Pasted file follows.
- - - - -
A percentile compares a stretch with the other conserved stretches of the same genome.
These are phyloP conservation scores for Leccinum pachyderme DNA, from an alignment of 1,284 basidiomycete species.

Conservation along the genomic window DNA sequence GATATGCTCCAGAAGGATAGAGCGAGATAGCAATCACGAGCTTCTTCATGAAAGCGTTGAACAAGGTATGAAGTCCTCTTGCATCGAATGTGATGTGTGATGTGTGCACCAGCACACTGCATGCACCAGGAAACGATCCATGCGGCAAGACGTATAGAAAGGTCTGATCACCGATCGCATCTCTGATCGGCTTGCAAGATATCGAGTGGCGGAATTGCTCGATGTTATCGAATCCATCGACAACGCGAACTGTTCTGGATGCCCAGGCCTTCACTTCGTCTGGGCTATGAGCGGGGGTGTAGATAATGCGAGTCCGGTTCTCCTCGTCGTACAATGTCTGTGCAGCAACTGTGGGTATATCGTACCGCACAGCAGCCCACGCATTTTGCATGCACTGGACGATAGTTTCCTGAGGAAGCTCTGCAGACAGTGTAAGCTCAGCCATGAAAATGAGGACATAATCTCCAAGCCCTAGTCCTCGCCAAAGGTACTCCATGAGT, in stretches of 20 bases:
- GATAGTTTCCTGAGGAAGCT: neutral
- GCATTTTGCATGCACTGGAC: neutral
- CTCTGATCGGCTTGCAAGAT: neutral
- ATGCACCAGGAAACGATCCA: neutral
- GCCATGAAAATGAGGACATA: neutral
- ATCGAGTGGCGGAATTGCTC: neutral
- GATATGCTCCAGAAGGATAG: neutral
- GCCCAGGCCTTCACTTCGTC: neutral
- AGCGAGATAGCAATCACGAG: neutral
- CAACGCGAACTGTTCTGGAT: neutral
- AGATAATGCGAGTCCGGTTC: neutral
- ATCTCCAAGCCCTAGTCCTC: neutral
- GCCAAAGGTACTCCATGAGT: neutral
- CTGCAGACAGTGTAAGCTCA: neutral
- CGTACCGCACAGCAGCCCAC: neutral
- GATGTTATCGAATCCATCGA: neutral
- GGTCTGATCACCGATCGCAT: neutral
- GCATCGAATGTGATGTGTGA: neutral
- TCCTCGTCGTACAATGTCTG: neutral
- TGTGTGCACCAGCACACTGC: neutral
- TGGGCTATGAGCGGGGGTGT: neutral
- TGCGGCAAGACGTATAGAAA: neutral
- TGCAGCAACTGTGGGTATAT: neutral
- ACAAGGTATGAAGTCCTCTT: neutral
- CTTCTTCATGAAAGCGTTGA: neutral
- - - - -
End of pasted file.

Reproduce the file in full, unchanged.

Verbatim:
A percentile compares a stretch with the other conserved stretches of the same genome.
These are phyloP conservation scores for Leccinum pachyderme DNA, from an alignment of 1,284 basidiomycete species.

Conservation along the genomic window DNA sequence GATATGCTCCAGAAGGATAGAGCGAGATAGCAATCACGAGCTTCTTCATGAAAGCGTTGAACAAGGTATGAAGTCCTCTTGCATCGAATGTGATGTGTGATGTGTGCACCAGCACACTGCATGCACCAGGAAACGATCCATGCGGCAAGACGTATAGAAAGGTCTGATCACCGATCGCATCTCTGATCGGCTTGCAAGATATCGAGTGGCGGAATTGCTCGATGTTATCGAATCCATCGACAACGCGAACTGTTCTGGATGCCCAGGCCTTCACTTCGTCTGGGCTATGAGCGGGGGTGTAGATAATGCGAGTCCGGTTCTCCTCGTCGTACAATGTCTGTGCAGCAACTGTGGGTATATCGTACCGCACAGCAGCCCACGCATTTTGCATGCACTGGACGATAGTTTCCTGAGGAAGCTCTGCAGACAGTGTAAGCTCAGCCATGAAAATGAGGACATAATCTCCAAGCCCTAGTCCTCGCCAAAGGTACTCCATGAGT, in stretches of 20 bases:
- GATAGTTTCCTGAGGAAGCT: neutral
- GCATTTTGCATGCACTGGAC: neutral
- CTCTGATCGGCTTGCAAGAT: neutral
- ATGCACCAGGAAACGATCCA: neutral
- GCCATGAAAATGAGGACATA: neutral
- ATCGAGTGGCGGAATTGCTC: neutral
- GATATGCTCCAGAAGGATAG: neutral
- GCCCAGGCCTTCACTTCGTC: neutral
- AGCGAGATAGCAATCACGAG: neutral
- CAACGCGAACTGTTCTGGAT: neutral
- AGATAATGCGAGTCCGGTTC: neutral
- ATCTCCAAGCCCTAGTCCTC: neutral
- GCCAAAGGTACTCCATGAGT: neutral
- CTGCAGACAGTGTAAGCTCA: neutral
- CGTACCGCACAGCAGCCCAC: neutral
- GATGTTATCGAATCCATCGA: neutral
- GGTCTGATCACCGATCGCAT: neutral
- GCATCGAATGTGATGTGTGA: neutral
- TCCTCGTCGTACAATGTCTG: neutral
- TGTGTGCACCAGCACACTGC: neutral
- TGGGCTATGAGCGGGGGTGT: neutral
- TGCGGCAAGACGTATAGAAA: neutral
- TGCAGCAACTGTGGGTATAT: neutral
- ACAAGGTATGAAGTCCTCTT: neutral
- CTTCTTCATGAAAGCGTTGA: neutral